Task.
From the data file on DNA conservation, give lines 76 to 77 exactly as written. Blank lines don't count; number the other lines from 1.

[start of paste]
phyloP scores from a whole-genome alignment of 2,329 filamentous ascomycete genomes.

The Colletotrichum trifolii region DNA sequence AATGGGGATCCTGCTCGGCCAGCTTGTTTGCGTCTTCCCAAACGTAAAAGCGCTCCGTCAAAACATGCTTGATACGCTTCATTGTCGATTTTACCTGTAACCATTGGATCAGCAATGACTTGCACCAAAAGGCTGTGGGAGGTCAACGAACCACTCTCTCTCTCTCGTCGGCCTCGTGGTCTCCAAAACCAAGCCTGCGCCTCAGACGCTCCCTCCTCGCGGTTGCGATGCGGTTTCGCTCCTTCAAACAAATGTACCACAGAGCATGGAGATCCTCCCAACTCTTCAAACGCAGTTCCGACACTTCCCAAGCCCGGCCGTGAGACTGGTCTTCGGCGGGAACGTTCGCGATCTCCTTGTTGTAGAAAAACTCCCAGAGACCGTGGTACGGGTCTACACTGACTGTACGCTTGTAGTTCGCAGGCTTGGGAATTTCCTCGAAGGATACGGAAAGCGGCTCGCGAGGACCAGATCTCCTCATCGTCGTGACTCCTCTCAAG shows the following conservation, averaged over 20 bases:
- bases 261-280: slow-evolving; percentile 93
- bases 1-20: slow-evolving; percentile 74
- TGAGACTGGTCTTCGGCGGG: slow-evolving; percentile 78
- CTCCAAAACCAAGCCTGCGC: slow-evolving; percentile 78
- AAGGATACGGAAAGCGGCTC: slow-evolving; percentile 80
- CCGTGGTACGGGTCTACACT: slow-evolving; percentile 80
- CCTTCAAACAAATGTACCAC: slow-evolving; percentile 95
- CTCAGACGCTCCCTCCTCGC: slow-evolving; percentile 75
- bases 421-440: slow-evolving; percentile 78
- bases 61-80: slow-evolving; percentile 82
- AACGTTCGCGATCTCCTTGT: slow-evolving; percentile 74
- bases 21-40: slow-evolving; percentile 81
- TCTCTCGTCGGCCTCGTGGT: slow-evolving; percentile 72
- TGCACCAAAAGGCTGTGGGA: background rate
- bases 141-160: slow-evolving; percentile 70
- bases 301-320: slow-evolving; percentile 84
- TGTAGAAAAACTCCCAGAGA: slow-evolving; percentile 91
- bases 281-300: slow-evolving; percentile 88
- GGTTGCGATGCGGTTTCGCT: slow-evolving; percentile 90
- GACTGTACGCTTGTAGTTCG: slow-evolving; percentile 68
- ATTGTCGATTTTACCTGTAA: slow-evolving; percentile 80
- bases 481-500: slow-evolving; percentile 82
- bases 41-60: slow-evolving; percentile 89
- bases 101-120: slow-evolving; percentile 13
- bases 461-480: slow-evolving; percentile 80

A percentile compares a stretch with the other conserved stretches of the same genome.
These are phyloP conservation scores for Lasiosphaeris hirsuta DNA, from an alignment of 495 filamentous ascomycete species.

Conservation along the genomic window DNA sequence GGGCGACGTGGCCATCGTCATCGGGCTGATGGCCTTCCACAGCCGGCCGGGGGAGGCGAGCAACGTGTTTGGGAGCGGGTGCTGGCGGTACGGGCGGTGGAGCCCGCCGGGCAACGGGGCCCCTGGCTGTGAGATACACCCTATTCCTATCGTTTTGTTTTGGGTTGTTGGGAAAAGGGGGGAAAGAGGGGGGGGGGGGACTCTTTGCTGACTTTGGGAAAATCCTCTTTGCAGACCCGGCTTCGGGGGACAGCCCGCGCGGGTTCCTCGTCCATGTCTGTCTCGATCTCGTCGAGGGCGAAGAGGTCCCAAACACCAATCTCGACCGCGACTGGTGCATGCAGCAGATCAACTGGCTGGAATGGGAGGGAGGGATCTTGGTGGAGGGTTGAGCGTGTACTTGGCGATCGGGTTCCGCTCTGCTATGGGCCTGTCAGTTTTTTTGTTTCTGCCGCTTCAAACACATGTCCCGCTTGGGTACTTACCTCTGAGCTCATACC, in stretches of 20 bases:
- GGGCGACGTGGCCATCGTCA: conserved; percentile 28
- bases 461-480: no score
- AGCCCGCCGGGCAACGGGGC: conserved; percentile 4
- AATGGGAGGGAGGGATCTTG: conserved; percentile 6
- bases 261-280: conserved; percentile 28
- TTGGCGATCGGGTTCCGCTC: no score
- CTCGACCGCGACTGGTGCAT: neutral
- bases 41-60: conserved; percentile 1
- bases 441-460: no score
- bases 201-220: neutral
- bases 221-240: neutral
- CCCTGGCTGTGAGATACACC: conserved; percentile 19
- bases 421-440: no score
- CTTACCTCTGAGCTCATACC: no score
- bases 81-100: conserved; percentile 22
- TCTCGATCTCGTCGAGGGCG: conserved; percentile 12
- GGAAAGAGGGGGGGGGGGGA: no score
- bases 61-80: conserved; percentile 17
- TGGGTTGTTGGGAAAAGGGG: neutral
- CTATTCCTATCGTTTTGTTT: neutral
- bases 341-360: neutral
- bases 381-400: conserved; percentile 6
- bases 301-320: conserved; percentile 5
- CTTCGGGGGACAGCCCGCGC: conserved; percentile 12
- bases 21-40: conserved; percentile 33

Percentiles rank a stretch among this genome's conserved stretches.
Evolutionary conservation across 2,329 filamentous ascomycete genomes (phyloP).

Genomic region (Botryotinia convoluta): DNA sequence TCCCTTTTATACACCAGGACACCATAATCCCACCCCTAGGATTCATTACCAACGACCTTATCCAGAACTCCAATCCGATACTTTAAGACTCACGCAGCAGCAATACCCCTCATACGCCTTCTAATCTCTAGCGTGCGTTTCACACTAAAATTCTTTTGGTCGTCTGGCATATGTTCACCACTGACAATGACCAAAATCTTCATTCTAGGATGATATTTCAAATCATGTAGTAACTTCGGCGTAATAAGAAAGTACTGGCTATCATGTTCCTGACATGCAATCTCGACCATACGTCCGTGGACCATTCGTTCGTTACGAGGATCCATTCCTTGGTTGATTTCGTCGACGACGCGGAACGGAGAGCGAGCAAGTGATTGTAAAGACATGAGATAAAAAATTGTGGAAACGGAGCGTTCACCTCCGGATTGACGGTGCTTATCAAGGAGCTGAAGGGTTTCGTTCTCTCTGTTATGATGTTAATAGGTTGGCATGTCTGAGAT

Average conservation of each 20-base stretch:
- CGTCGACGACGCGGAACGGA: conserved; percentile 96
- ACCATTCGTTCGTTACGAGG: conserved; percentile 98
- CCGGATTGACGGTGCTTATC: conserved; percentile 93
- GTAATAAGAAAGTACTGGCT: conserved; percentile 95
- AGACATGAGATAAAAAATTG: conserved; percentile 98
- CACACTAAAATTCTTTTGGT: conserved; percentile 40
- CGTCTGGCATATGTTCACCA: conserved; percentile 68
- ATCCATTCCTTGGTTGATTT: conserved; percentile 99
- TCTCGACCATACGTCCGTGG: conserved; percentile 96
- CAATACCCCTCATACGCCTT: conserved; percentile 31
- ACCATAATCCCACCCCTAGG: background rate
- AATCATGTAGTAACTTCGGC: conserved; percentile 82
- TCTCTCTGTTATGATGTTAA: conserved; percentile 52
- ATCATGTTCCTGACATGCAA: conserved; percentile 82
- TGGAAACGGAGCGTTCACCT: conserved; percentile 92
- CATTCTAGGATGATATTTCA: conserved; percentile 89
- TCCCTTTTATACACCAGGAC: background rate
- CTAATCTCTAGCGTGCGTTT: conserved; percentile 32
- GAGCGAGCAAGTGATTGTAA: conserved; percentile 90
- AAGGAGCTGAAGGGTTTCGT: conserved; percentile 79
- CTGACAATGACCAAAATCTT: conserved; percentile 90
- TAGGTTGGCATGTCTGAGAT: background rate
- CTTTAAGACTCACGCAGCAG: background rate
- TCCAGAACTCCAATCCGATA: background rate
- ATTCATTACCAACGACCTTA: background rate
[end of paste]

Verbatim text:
- TCCCTTTTATACACCAGGAC: background rate
- CTAATCTCTAGCGTGCGTTT: conserved; percentile 32